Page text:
gucci manes tribute to takeoff and 6 more new songs

Gucci Mane’s Tribute to Takeoff, and 6 More New Songs

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In the middle of this tribute to Takeoff, the member of Migos who was shot and killed earlier this month, and to countless other rappers who’ve fallen victim to violence, the Atlanta rap titan Gucci Mane issues a surprisingly scathing indictment of voters who opted for Herschel Walker in the Georgia senate race (which is headed to a runoff next month). JON CARAMANICA

Simultaneously breezy and jealous, PinkPantheress confronts a partner with divided loyalties: “Do you miss me? Ah, ah, does she miss you too?” It seems she’s the other woman — “I know you can’t tell her yet,” she offers, after seeing “one of her messages that popped up on your screen.” With breathy vocals, unresolved piano chords, a double-time, cowbell-topped beat and a loop of PinkPantheress singing “Ah-aya,” the song keeps everything up in the air. JON PARELES

“You don’t have to be so strong,” the xx’s Romy Madley Croft sings on this empathic solo single, a collaboration with the impressionistic electronic producer Fred again.. “Strong” is a soft-focus dance floor banger and an intimate invitation to lay your burden down, like a friend’s encouraging whisper in the middle of a long night. LINDSAY ZOLADZ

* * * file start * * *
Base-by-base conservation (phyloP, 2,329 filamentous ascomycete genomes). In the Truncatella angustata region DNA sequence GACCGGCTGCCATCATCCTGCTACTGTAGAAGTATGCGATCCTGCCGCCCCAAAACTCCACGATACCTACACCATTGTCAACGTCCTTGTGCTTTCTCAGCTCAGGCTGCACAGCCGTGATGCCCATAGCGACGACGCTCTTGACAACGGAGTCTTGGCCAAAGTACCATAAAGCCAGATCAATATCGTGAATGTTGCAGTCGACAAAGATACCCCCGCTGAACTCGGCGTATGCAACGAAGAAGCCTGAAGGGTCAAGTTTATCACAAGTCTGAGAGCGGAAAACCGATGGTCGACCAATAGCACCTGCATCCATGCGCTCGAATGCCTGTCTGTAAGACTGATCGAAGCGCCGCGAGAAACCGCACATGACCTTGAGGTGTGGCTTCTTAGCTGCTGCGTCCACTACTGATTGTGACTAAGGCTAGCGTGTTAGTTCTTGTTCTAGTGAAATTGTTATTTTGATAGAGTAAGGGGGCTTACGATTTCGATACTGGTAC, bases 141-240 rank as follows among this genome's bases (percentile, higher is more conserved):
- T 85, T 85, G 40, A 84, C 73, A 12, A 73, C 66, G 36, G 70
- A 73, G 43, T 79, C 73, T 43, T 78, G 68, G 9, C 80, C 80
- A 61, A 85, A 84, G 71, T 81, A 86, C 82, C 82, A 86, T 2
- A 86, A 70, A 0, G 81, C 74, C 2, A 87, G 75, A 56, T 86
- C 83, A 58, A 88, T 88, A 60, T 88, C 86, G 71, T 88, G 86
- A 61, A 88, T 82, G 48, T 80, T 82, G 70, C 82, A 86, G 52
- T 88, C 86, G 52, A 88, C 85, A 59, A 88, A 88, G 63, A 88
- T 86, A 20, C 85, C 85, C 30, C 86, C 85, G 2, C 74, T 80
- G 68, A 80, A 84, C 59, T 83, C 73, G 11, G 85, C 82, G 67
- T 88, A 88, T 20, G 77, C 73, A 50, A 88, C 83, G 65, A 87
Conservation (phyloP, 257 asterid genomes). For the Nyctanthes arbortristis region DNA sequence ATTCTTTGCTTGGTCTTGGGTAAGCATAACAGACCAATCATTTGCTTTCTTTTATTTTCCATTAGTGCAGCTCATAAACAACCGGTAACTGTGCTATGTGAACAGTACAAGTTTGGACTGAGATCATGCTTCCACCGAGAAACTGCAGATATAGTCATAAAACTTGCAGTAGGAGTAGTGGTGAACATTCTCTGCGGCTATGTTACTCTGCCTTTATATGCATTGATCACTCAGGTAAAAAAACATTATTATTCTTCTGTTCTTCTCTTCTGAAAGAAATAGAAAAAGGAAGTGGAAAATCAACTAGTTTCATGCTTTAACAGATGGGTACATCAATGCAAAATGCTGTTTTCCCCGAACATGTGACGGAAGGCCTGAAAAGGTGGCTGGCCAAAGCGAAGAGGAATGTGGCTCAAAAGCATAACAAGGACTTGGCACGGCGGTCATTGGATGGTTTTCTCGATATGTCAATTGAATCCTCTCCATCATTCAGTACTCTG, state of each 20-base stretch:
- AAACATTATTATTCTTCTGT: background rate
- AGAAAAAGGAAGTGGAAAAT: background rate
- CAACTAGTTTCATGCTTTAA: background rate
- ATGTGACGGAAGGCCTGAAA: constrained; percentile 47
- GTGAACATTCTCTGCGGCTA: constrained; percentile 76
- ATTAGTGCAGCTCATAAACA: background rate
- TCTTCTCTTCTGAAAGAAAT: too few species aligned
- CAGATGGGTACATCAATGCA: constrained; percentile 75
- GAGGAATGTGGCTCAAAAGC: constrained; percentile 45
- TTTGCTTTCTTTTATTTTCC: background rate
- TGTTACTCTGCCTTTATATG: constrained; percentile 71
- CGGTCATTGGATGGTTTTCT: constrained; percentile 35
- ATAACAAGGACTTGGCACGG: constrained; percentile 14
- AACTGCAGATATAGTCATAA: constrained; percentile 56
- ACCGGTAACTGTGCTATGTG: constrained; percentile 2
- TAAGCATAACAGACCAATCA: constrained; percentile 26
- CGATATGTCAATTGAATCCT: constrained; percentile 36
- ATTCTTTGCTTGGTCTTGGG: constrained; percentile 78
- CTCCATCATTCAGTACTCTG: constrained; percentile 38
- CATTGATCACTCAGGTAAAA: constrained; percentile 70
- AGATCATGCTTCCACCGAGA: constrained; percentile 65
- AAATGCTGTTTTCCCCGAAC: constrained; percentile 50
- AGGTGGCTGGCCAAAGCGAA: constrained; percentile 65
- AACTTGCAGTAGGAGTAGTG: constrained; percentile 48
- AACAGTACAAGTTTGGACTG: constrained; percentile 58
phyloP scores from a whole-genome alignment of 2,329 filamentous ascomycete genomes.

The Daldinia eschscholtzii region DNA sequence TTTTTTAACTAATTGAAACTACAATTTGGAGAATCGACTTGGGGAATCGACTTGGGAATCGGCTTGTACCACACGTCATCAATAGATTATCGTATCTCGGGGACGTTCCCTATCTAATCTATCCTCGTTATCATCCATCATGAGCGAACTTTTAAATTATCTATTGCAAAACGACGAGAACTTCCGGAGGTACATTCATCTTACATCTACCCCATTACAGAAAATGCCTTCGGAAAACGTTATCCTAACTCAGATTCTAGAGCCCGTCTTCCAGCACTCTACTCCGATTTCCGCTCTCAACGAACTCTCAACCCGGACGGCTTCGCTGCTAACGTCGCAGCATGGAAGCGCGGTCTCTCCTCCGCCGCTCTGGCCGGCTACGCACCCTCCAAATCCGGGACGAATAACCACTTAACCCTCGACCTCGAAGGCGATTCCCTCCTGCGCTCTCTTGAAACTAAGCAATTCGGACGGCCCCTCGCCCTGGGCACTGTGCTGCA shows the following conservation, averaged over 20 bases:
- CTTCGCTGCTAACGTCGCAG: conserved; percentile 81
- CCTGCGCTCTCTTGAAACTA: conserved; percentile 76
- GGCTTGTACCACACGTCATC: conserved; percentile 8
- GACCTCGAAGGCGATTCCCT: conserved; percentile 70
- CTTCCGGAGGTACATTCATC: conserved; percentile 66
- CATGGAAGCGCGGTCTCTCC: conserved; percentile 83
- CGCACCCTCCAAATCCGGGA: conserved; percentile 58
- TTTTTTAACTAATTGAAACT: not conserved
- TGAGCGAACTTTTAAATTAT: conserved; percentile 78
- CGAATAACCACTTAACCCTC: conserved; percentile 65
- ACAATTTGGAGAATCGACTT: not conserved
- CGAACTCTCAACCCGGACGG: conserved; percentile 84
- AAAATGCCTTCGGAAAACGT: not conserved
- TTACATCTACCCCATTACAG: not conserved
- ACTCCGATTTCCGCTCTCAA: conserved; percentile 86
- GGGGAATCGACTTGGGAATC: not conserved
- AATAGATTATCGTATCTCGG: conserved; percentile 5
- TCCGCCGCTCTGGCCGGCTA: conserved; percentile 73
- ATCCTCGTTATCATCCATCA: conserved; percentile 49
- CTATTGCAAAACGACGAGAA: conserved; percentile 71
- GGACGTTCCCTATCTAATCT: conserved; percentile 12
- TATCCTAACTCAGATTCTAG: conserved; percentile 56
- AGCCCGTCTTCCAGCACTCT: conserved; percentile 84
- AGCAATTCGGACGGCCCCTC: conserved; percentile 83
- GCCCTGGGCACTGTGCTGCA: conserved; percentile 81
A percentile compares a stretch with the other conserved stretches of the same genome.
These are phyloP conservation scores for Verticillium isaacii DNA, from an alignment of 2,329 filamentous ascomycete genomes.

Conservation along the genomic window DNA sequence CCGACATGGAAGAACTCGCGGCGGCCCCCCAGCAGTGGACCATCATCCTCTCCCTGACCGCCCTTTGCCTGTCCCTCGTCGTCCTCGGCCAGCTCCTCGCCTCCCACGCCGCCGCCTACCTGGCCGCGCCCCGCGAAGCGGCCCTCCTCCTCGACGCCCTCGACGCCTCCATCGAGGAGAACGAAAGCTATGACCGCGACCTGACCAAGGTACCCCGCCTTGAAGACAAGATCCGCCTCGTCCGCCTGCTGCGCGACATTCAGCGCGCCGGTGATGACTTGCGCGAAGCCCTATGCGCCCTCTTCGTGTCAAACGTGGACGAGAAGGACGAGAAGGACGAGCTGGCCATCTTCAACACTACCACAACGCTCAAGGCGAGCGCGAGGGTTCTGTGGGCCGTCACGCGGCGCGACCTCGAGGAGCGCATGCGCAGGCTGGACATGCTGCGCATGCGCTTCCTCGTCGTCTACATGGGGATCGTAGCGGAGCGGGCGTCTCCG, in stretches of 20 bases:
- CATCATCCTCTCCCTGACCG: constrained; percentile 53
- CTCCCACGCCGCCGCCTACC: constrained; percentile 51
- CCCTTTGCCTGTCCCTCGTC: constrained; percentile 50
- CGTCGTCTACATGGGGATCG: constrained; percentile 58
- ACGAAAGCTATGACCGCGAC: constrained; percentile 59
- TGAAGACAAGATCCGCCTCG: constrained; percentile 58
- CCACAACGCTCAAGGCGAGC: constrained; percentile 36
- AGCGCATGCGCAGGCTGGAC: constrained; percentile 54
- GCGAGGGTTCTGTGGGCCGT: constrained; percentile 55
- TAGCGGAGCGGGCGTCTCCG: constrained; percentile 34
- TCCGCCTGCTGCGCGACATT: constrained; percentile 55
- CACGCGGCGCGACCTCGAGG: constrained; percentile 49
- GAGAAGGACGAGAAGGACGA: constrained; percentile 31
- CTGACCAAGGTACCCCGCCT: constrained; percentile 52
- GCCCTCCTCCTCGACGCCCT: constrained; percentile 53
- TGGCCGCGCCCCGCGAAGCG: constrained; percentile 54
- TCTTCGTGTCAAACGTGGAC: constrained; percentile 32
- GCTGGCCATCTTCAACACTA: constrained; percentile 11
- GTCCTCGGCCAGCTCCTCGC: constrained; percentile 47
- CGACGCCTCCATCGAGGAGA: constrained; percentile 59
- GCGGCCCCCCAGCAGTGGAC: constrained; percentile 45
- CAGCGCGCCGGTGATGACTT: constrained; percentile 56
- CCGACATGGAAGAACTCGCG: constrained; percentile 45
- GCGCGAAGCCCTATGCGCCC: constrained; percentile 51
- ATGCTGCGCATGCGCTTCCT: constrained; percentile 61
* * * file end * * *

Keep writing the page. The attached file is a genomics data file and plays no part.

Considering the primacy of the commercial interests at play here, “Tukoh Taka” — performed in English, Spanish and Arabic — is amiable, exuberant fun. Created for the FIFA World Cup Qatar 2022 soundtrack, it features a buoyant Nicki Minaj, a breezy Maluma and a floating-above-it-all Myriam Fares, all united in service of creating a song soccer fans of all backgrounds might agree on. CARAMANICA

Why yes, that is the modern bluesman Rod Wave taking bits of “Teenage Dirtbag” and remaking them into an anthem about overcoming adversity and thanking the supporters who have kept him afloat. CARAMANICA

The second single from the San Francisco singer-songwriter Meg Baird’s forthcoming album “Furling” sways gently and dreamily, like a folksy Mazzy Star song. Baird’s vaporous voice quivers with unrestrained feeling, but the underlying chord progression provides a calming foundation. ZOLADZ

It should not come as a huge surprise that Jenny Hval is a fan of “Buffy the Vampire Slayer.” The boundary-pushing Norwegian artist’s music sometimes has a supernatural bent, and in 2016 she released an album called “Blood Bitch,” which drew — a little cheekily — on vampiric imagery. “Buffy” starts as a gauzy, drifting ode to the TV heroine (“This is why I love her,” Hval begins) but eventually, and in classic Hval fashion, it builds into something more free-floating and abstract — a meditation on politics, tyranny and the nature of reality itself. ZOLADZ